Fangio, Senna, Rosberg etc never drove Indy Cars. not to say they may not have been interested but trying to race in 2 different series and different forms of racing seldom ever happened. Early 60s with Black Jack, Jim clark and Mclaren? Less races then ofcourse.
And yes Michael Andretti was not good enough in F1. But Villenueve was. As was Nigel Mansell to be the holder of both series for a short period.
Or Alex Zanardi, who drove competently though was probably too relaxed for F1.Or Montoya. Or the other way with Eddie Cheever, Franchitti, Johansen and a few others inc Dan Wheldon.

Edited by Lee Nicolle, 18 April 2012 - 09:26.


#73 Ray Bell

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Posted 18 April 2012 - 09:14

Originally posted by Regazzoni
.....As far as the Ascaris and Joneses, I have always read that Antonio was a top, world-class driver in his era who maybe, with due respect, Stan Jones was not?


There are many who felt Stan Jones was good enough...

He raced very successfully against Brabham many times before Brabham went to Europe. I think you'll find he was the last man ever to win a contemporary race in a 250F and beat a Cooper Climax to do it. Well, no, he wasn't... there was another one a few weeks later at Bathurst.

All the same, he was a man nobody discounted in Australian racing.

#74 Rob

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Posted 18 April 2012 - 09:17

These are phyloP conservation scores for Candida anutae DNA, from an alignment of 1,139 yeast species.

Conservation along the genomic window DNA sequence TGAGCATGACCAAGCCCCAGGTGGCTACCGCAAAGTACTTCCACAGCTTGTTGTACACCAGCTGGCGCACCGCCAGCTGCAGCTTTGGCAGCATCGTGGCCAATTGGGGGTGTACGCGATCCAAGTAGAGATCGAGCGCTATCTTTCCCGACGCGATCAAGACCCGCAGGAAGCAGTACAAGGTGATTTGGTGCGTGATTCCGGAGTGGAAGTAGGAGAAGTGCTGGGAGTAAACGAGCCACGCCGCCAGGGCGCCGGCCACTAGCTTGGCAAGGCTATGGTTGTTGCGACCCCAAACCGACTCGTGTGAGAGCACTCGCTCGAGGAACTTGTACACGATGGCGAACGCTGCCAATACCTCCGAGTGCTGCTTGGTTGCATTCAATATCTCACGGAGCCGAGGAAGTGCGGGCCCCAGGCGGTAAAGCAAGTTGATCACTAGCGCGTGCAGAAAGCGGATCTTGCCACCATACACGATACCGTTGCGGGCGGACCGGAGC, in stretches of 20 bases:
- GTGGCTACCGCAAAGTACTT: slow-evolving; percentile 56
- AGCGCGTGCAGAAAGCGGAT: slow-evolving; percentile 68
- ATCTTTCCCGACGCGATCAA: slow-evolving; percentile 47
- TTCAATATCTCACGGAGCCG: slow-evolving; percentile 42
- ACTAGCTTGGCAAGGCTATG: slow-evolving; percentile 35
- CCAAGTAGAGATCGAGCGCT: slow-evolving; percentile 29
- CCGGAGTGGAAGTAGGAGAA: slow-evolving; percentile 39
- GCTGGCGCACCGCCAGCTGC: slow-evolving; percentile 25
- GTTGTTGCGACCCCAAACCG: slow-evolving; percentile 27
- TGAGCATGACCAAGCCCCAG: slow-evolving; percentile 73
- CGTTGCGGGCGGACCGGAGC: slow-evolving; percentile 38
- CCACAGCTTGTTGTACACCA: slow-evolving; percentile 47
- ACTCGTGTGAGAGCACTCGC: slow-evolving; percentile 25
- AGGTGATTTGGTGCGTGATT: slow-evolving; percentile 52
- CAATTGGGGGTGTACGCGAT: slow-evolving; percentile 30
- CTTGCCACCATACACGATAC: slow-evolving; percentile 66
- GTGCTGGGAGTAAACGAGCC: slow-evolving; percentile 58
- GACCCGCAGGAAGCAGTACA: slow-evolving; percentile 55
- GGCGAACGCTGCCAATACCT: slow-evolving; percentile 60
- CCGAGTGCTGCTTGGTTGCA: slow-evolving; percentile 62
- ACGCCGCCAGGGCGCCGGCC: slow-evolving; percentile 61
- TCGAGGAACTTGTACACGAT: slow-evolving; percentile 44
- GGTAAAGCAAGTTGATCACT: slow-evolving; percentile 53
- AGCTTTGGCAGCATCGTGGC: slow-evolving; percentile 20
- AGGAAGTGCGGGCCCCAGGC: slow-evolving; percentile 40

French father, Belgian mother, Luxembourgeois birthplace, British criminal record. :cool:


I recall reading an interview with him several years ago where he said that he'd lived in several other European countries as well, so he felt more like a citizen of Europe than having an allegiance to any particular country. An interesting character. I bet if his offence was committed now, he'd have received a much more lenient sentence.

#75 Lola5000

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Posted 18 April 2012 - 09:21

There are many who felt Stan Jones was good enough...

He raced very successfully against Brabham many times before Brabham went to Europe. I think you'll find he was the last man ever to win a contemporary race in a 250F and beat a Cooper Climax to do it. Well, no, he wasn't... there was another one a few weeks later at Bathurst.

All the same, he was a man nobody discounted in Australian racing.

I've always thought that Stan Jones while not a Moss,he would have been more then capable of being a strong mid field GP driver in the right car like his 250F.

#76 BRG

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Posted 18 April 2012 - 10:46

Ah, the eurocentrics strike again. Oh Ye of little faith, Michael Andretti was a multiple Grand Prix winner in his days, winning the Long Beach GP, Australian Indy Car GP, Cleveland GP, Meadowlands US GP, two Detroit, Nazareth and Monterey GPs each. Granted, his F1 showings weren't that stellar, but still a lot better than Fangio's in Indy Cars. Or Schumacher, Senna, Rosberg, what have you...

I'll have you know that the Brabhams, Andretti and Piquet all failed to win GPs OUTSIDE Europe as well as inside.




Oh, I see, you were bringing in domestic club racing in the US...... ;)

#77 David McKinney

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Posted 18 April 2012 - 11:06

There are many who felt Stan Jones was good enough...

He raced very successfully against Brabham many times before Brabham went to Europe. I think you'll find he was the last man ever to win a contemporary race in a 250F and beat a Cooper Climax to do it. Well, no, he wasn't... there was another one a few weeks later at Bathurst.

All the same, he was a man nobody discounted in Australian racing.